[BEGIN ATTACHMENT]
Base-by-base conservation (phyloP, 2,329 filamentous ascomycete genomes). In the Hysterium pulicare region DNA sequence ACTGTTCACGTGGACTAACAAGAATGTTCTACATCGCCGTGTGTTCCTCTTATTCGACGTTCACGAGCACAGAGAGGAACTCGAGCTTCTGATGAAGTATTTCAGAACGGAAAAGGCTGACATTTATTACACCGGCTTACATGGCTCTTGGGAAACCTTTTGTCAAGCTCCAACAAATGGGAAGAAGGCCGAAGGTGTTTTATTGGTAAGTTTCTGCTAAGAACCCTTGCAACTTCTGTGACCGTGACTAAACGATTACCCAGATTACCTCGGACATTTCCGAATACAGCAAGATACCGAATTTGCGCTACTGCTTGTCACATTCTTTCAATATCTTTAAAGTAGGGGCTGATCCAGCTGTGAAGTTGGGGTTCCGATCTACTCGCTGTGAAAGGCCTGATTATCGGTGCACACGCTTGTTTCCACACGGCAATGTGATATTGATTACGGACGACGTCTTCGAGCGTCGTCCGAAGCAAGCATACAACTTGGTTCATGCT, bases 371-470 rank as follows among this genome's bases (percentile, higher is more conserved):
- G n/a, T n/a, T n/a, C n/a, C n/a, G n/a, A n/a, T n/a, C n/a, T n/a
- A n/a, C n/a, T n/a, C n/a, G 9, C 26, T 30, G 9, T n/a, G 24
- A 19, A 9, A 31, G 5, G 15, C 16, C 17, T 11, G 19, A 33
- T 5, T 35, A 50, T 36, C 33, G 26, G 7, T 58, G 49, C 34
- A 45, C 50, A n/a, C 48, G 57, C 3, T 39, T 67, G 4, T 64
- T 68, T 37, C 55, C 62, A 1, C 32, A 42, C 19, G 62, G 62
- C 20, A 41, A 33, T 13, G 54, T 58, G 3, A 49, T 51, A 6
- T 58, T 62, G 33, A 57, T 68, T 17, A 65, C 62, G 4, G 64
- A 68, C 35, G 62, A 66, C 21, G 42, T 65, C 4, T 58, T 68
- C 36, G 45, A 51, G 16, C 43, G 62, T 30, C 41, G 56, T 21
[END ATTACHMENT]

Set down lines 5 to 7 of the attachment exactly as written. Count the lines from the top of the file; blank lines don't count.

- T 5, T 35, A 50, T 36, C 33, G 26, G 7, T 58, G 49, C 34
- A 45, C 50, A n/a, C 48, G 57, C 3, T 39, T 67, G 4, T 64
- T 68, T 37, C 55, C 62, A 1, C 32, A 42, C 19, G 62, G 62